Mamanwas And Their Fight
away from the urban din, their struggle against chronic poverty goes on
silently. No complaints and no yearnings. The only ambition is to live a
peaceful life. Simplicity
is the way of life for Mamanwas - a dark, curly haired semi-nomadic
Negrito tribe in northern Mindanao island of Philippine. Like many
indigenous peoples across the world, they are also striving to defeat
the menacingly dynamic poverty. Recently, we visited the two barangays
or villages in Agusan Del Norte province in Caraga region to study how
they manage to live despite all odds and what livelihood options are
available to them.
study team from Madhya Pradesh Rural Livelihoods Project reached Butuan
city, which is the administrative centre of
Agusan Del Norte province. It was 1.20 hours flight from Manila
to Butuan city. After a 70 km. drive from Butuan city, we visited a Purok or hamlet in Mahayahay barangay in Kitcharao municipality
inhabitated densely by Mamanwa tribal community. Mahayahay barangay has
close to 400 households with a population of nearly 2500 out of which
about 300 belong to Mamanwa tribal community.
banana, rice plantations and wild shrubs endow the hamlet with hypnotic
greenery. The silence is
broken only by bird calls. Mamanwas do not have any specific work. They
accept whatever the rich forests offers. Python meat roasted or boiled
is a community feast. Skilled
in making handicraft items of daily use like banana holding basket, the
Mamanwas have limited sources of livelihoods. They collect rattan canes
for making household containers and other handicraft items. Their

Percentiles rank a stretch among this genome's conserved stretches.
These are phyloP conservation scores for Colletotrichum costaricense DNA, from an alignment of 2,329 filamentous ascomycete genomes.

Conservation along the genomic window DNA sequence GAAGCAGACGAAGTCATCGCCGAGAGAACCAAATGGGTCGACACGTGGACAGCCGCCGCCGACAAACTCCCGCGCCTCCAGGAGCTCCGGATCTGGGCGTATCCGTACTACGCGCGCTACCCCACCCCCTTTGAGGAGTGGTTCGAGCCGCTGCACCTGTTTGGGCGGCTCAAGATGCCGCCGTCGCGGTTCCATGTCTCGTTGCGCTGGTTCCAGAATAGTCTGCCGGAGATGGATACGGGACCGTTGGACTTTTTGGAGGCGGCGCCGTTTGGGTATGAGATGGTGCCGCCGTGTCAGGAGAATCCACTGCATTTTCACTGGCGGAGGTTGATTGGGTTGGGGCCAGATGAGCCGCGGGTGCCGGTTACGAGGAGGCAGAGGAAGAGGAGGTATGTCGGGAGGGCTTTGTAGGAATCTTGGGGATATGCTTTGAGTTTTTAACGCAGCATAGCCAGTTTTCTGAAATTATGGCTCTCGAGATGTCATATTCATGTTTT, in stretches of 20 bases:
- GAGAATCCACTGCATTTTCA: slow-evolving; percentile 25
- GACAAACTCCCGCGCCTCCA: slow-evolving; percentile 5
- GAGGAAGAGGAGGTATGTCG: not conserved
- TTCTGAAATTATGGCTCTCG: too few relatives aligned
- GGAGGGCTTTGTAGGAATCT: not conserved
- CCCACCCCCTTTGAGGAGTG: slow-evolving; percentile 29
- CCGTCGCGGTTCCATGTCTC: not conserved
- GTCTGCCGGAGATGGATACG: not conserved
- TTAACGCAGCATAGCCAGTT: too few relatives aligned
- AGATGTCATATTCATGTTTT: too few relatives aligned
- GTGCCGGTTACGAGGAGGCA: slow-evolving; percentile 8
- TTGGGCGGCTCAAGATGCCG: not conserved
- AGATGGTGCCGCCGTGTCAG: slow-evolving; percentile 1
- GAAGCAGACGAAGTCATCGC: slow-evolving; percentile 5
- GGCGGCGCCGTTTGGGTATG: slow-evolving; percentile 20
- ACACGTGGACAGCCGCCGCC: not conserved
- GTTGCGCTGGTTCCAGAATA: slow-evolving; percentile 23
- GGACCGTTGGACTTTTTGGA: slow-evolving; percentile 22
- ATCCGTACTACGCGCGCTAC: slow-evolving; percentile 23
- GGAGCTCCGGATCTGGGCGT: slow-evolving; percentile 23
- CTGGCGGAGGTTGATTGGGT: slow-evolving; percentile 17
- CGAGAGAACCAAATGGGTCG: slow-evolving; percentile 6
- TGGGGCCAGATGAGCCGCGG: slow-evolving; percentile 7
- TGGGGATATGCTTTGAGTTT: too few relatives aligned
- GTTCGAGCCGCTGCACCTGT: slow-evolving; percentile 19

winnowing baskets are famous in urban households. The Northern Mindanao
Community Initiatives Natural Resource Management Project (NMCINREMP)
aided by International Fund for Agriculture Development is working for
the socio-economic mainstreaming of Mamanwas and has taken up a number
of sub-projects to improve their access to sustainable livelihoods.
Municipal Project Manager Raul M. de. Agua informed that a housing
project has been recently approved for them. The Mayor of Kitcharau
Municipality Aristotle E. Montante expressed his concern for extending
health and education services to the Mamanwas. Their children have been
encouraged to attend special learning centres. Besides, the Indigenous
Knowledge Centres have also been opened to record and document their age
old learnings and wisdom.
Mamanwas are simply
unmindful to the consequences of over-population. Captain of the
Mahayahay barangay Mario C. Magsanay has six children. Some have at
least 10 to 12 children. Who decides about the size of family - husband
or wife ? we asked them and some women named their husbands, but Delina
Dayong wife of Mario C. Magsanay shared her reluctance to increase the
family size. They know about condom but are not using it for want of
advocacy. Mamanwas are known for their indigenous knowledge on the basis
of which they can predict happenings in the nature. For example, eels
coming out of the river water clearly indicate the impending disaster